That is my nature

I was born to join in love, not hate – that is my nature.” – Sophocles

It happens every day. You’re walking merrily along the path of life and someone bends your ear about how terrible so-and-so is or how dreadful such-and-such is. If you are sympathetic to their plight, you may be inclined to give your agreement. Even if you aren’t, you might assent to avoid a showdown or to fit in to the crowd which shares this opinion. If you are true to the truth of love, however, you are likely to be more judicious about passing judgment on another.

An idea not founded in truth needs agreement to outlive its author. Realizing this, those who have not found the means by which any neighbor – good, bad or indifferent – might be loved, frantically seek agreement for their confused notions of reality (which are rooted incidentally in the belief that good cannot triumph over evil on its own).

When you help steady the hand of another who seeks to weave a thread of hatred through the fabric of life – even if his or her intentions are to vanquish a perceived evil – your life becomes interwoven not just with that person and the target of his or her ire, but with hatred itself. Each and every time you indulge in hate (or any of its lighter shades for that matter), you become a host for the false ideas which have corrupted the minds, bruised the hearts and stiffened the necks of men for far too long.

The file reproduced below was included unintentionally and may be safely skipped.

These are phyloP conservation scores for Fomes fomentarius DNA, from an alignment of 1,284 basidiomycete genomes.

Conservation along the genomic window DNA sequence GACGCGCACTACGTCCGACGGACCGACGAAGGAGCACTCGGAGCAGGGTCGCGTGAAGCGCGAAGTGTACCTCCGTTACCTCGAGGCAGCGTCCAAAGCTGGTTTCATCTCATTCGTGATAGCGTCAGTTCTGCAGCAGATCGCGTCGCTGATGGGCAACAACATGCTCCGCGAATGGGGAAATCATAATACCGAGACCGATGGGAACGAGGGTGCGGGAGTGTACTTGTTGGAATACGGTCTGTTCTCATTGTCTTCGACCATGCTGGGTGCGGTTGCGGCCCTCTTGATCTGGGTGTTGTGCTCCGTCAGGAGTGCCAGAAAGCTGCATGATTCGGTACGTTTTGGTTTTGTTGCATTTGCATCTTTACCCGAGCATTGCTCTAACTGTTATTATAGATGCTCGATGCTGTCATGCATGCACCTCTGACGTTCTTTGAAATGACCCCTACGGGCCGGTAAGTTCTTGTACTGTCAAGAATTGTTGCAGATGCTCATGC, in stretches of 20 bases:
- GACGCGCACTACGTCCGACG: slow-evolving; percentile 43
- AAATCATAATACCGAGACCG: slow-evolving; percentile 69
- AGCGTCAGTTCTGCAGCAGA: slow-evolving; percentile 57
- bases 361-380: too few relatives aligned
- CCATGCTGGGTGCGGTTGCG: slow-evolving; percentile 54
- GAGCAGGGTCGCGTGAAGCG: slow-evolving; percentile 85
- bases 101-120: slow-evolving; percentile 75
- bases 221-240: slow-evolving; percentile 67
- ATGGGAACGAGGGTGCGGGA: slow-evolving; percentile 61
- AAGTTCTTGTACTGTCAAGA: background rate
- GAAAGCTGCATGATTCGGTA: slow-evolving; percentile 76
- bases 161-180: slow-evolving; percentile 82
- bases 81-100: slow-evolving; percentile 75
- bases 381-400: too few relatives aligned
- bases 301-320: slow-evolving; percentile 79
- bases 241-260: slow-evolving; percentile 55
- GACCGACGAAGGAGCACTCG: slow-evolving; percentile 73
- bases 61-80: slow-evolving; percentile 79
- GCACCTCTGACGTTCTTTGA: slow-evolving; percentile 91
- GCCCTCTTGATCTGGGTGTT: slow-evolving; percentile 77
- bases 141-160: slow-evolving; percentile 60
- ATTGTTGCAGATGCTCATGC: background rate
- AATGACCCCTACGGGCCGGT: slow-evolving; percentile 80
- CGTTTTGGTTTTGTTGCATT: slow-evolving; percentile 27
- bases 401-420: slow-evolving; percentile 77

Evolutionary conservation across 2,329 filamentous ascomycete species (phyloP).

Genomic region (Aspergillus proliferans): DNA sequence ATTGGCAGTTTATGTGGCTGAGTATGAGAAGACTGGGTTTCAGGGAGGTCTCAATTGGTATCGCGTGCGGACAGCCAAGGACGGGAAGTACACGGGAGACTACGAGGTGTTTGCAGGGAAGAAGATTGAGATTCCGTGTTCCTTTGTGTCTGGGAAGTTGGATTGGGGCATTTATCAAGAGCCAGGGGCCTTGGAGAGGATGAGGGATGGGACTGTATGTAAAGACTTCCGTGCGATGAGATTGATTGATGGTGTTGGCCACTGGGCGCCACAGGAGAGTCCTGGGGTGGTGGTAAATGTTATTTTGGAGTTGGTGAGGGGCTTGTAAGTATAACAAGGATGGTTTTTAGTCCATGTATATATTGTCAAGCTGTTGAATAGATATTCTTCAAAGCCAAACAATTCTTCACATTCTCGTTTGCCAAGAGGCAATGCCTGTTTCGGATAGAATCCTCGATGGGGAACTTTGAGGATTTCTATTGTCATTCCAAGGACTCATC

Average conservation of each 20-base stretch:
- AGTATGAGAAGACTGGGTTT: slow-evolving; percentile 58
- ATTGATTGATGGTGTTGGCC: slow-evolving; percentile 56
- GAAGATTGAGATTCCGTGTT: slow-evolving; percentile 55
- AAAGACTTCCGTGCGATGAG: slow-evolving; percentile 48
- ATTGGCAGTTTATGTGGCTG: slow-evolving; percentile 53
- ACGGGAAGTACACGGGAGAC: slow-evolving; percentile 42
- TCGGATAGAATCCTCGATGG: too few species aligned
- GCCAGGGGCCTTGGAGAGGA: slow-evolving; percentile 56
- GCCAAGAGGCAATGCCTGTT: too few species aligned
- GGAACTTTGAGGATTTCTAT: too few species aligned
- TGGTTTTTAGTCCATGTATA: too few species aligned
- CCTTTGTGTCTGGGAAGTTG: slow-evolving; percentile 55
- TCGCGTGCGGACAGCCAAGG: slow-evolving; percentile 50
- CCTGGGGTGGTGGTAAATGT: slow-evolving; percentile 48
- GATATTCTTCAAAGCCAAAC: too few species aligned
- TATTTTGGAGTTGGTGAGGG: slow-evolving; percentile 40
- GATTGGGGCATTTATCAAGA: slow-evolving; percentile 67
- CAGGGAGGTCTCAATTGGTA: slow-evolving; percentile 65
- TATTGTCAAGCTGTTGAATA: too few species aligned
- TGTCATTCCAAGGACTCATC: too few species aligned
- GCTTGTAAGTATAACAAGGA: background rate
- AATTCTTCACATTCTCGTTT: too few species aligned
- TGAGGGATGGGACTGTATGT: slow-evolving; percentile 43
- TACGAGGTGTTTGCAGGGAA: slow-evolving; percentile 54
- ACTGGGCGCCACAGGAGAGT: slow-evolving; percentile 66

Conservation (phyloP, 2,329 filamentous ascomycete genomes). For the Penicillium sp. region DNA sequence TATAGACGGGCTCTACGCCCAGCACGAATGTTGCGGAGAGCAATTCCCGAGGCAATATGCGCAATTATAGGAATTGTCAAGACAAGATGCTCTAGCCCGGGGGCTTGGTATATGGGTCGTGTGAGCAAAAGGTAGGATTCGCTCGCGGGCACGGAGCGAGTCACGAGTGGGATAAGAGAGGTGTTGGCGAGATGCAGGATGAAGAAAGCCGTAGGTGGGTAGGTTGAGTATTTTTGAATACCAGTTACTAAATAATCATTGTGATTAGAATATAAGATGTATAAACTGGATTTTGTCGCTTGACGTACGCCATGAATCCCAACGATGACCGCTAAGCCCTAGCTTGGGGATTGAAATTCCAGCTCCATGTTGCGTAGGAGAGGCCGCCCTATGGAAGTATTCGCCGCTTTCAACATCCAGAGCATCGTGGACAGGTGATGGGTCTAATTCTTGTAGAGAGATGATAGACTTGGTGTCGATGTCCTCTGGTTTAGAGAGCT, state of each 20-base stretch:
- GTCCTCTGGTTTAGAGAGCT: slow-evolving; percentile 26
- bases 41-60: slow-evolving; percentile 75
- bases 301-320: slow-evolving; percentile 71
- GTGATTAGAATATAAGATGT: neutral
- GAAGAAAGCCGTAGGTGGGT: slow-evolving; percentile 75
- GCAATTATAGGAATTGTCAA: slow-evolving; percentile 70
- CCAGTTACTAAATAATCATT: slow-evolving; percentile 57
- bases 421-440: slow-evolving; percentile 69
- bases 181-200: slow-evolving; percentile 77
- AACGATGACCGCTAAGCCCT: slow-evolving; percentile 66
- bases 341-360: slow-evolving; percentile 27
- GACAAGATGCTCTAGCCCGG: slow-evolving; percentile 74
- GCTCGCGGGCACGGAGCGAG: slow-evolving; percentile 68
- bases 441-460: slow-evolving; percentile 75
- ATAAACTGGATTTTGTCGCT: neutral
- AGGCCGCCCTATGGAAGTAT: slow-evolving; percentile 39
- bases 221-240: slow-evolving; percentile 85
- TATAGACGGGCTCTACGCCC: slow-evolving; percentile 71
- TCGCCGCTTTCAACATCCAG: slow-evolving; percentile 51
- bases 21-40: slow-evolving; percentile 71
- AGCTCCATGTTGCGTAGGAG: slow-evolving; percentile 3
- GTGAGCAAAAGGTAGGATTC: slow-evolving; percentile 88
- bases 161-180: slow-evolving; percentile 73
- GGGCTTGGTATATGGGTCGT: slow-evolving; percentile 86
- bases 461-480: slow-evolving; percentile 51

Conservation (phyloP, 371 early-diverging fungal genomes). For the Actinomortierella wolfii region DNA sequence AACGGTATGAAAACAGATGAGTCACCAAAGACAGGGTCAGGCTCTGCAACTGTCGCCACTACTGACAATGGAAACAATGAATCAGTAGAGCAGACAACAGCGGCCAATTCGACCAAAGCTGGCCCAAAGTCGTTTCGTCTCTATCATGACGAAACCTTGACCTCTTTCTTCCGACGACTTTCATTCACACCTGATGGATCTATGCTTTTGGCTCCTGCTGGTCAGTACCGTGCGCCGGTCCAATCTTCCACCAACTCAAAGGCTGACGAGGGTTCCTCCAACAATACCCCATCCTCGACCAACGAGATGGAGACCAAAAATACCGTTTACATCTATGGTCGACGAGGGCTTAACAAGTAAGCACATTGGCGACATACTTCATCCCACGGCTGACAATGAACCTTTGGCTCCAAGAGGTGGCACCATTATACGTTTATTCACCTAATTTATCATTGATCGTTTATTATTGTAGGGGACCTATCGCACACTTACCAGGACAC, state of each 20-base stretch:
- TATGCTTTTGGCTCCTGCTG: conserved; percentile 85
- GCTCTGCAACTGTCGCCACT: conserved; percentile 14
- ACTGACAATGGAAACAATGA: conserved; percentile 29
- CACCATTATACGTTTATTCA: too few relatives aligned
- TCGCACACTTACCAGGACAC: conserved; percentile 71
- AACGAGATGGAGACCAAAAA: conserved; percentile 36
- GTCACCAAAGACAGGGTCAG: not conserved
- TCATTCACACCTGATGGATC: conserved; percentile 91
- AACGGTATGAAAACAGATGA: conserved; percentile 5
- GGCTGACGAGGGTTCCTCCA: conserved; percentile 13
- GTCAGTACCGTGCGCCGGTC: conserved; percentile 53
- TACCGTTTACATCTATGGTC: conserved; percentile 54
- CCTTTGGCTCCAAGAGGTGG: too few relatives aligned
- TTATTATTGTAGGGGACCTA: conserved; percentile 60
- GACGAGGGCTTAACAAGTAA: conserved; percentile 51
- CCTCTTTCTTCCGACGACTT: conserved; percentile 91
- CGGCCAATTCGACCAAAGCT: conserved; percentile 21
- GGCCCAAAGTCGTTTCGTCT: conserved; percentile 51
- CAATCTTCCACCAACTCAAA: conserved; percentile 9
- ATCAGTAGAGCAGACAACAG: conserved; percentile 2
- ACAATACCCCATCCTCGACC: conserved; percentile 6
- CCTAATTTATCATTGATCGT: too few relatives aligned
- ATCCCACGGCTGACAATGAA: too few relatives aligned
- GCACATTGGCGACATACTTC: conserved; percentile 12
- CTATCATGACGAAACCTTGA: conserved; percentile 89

The next time you are asked to join in the perpetuation of hatred on earth, consider answering with the wise words of Sophocles, written some 2,500 years ago: “I was born to join in love, not hate – that is my nature.”

3 thoughts on “That is my nature

  • I’ve found if I’m asked to join in the condemnation of another that you don’t need to take the opposite view. It’s not you’re either in agreement or not, the third choice is no opinion. Refusing to pass judgement leaves the way clear for the power of love to bring the pressure to let the tangles be sorted out. Hate only adds to the problem and usually becomes an additional layer that blocks the original situation from being cleared up. And your right, bottom line is, it’s not in my nature.

  • This is something that allows each of us to see whether we simply talk a great game, or if our beliefs really match up to our actions. It is so rare to not give in to the thread of hatred that many see it as martyrdom or misplaced nobility: a good intention but doomed to fail. Others see it as complicity with whatever they are against, rather than refusal to judge at all. In reality, the only thing that you get with hatred is more hatred, which eventually nets you total destruction. The only way to avoid this loop is to refrain from hating, to believe so totally in the power of love and it’s ability to transform or overcome that you wouldn’t even think of getting in its way.

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